Someone needs to ask Dr Day if any of his cronies ever wrote similar, sarcastic letters to the police or the CPS (who were after all the first to decide to go after Dr Bawa Garba). I’d be very surprised if they did.

    Doctors have made no secret about what they want: A GMC run by doctors. It will then become indistinguishable from the BMA, Medical Defense Union and all the other bodies that make up the cosy circle of doctors closing ranks.
    They’ll keep attacking the GMC till they get this.

    • Dr Day describes himself as (amongst other things) a Christian and a Father! There’s no sign of a good Christian in the tone of his Tweet above and no sign of a caring Father in addressing Sara this way. What would he have thought if Connor had been his son?

        • Hitler also believed in getting rid of “unproductive feeders”. Dr Day pretends that it is just coincidence that everyone who dies because “doctors are under pressure” or because “the NHS is underfunded” just happens to need care because they are old, disabled, or have dementia.
          In a further coincidence, just before Hunt came out in support of Bawa Garba, his department took on responsibility for Social Care. Meaning he would have had to find the money to look after Jack Adcock for the rest of his life…..had he not died age 6.

          • The NHS may (or may not) be under-funded but, before throwing money at the problem, strip out layers of non-clinical managers and bureaucracy and examine fat-cat salaries of non-clinicians.

            People with a degree in geography are capable (with proper training) of running an organisation but (having spent over £5 million on Leadership Training!) Percy on circa £250K (including pension and benefits) – NO! As ‘Scotlander’ in ‘The Oxford Mail’ commented on Percy:

            “She could be a poster girl for NHS incompetence, waste and indifference to public opinion.”

            More than the value of a life – https://999crash.wordpress.com/2017/10/14/the-value-of-life/

  11. Anne your reference to the “Medical Defence Union ” strikes a chord with me. After I complained to my G.P. partnership about the conduct of one of their partners , I was removed from the practice . They then passed all subsequent correspondence to the “Medical Defence Union ” I am still trying to drag information out of the GP practice under the 1998 Data Protection Act. There is no doubt about your assertion that they all hang together and cover for each other , a bit like the Masons or the Mafia. .

    • John – good luck with your subject access request (“SAR”). If you haven’t already done so, complain to the Information Commissioner’s Office, who (in our experience) are helpful. The problem comes when a Data Controller ignores their opinion but at least you then have expert written opinion to take the next stage. We escalated it firstly to the Department of Health (who the Trust ignored too) and then to the National Audit Office. The Trust succumbed 880 days after receiving the SAR. Read more at: https://999crash.wordpress.com/2016/02/02/cover-up/. In hindsight, it is quicker to file a claim in the County Court (Small Claims Track).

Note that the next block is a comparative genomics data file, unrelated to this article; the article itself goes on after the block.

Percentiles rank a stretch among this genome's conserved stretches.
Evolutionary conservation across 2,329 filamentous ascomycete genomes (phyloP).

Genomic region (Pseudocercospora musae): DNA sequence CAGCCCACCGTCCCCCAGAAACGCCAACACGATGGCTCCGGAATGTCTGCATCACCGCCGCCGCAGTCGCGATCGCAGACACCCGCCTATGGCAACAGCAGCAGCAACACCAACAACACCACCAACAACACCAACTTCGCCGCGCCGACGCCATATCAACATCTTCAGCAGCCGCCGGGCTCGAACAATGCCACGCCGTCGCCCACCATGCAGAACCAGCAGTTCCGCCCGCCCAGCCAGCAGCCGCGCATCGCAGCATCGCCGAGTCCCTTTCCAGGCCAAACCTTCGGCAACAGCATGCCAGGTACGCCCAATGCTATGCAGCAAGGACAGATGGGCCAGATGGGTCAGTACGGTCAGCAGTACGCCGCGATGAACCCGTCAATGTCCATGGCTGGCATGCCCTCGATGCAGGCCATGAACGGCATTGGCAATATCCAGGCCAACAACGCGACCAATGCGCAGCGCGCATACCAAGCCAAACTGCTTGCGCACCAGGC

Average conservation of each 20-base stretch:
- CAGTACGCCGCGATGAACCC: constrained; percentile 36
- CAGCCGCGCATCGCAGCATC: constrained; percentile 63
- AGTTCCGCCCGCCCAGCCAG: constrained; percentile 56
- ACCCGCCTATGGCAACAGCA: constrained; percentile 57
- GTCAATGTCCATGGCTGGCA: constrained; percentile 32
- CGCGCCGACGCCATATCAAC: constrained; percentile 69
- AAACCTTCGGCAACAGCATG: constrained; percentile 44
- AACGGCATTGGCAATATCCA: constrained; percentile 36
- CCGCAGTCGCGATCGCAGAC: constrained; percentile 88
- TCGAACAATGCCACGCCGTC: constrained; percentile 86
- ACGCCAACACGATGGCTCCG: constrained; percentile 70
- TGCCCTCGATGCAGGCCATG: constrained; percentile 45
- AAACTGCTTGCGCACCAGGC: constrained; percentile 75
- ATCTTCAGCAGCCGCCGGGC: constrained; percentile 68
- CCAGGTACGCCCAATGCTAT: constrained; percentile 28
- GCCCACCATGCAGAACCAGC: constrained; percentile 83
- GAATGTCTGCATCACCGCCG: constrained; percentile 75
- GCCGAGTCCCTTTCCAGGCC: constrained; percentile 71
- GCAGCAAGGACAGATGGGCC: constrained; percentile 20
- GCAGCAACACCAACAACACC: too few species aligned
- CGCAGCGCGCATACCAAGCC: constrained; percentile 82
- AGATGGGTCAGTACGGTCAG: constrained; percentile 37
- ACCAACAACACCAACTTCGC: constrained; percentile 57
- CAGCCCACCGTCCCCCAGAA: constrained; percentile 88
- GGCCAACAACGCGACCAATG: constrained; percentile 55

Although you quote the DPA1998 please remember that the General Data Protection Regulations and the Data Protection Act 2018 are now in force, There are some advantages for Data Subjects in the new legislation.

      • Thanks your comments and advice re GDPR I have to say the 1988 DPA has been invaluable in obtaining not only medical records but also internal e mails and correspondence between ” Health Professionals” I would never have normally seen. . In a number on instances and amongst various different health bodies I have had to correct inaccurate information about me, which could have been life threatening . In the world of commerce and business every action is double checked , but in the world of health it seems everything is recorded but rarely double checked.

        • John – you make a very important point. It is vital in an SAR to make clear that all data are requested; not just medical records. Otherwise, most NHS organisations will just send medical records. It is internal communications and external communications with other official bodies, which often contain bombshells!

          Also, if an NHS organisation receives advice from an in-house legal team, check if they are certified to practice. This is important – Legal Professional Privilege applies only to correspondence between certified barristers/solicitors and their clients: an in-house legal team’s client is their employer. If they are not certified, you are entitled to see their advice. I have case law on this if needed.

  12. Pingback: Money, Money, Money | Campaign for Reform At Southern Health

  13. Here’s a really depressing thing I just noticed. Though the crowd funding page for legal representation for Dr Bawa Garba raised £300,000 virtually overnight, the crowd funding page for legal representation for the victims of the Gosport Hospital scandal has raised less than £5000 in two months.

    Says it all about how unequal this battle is…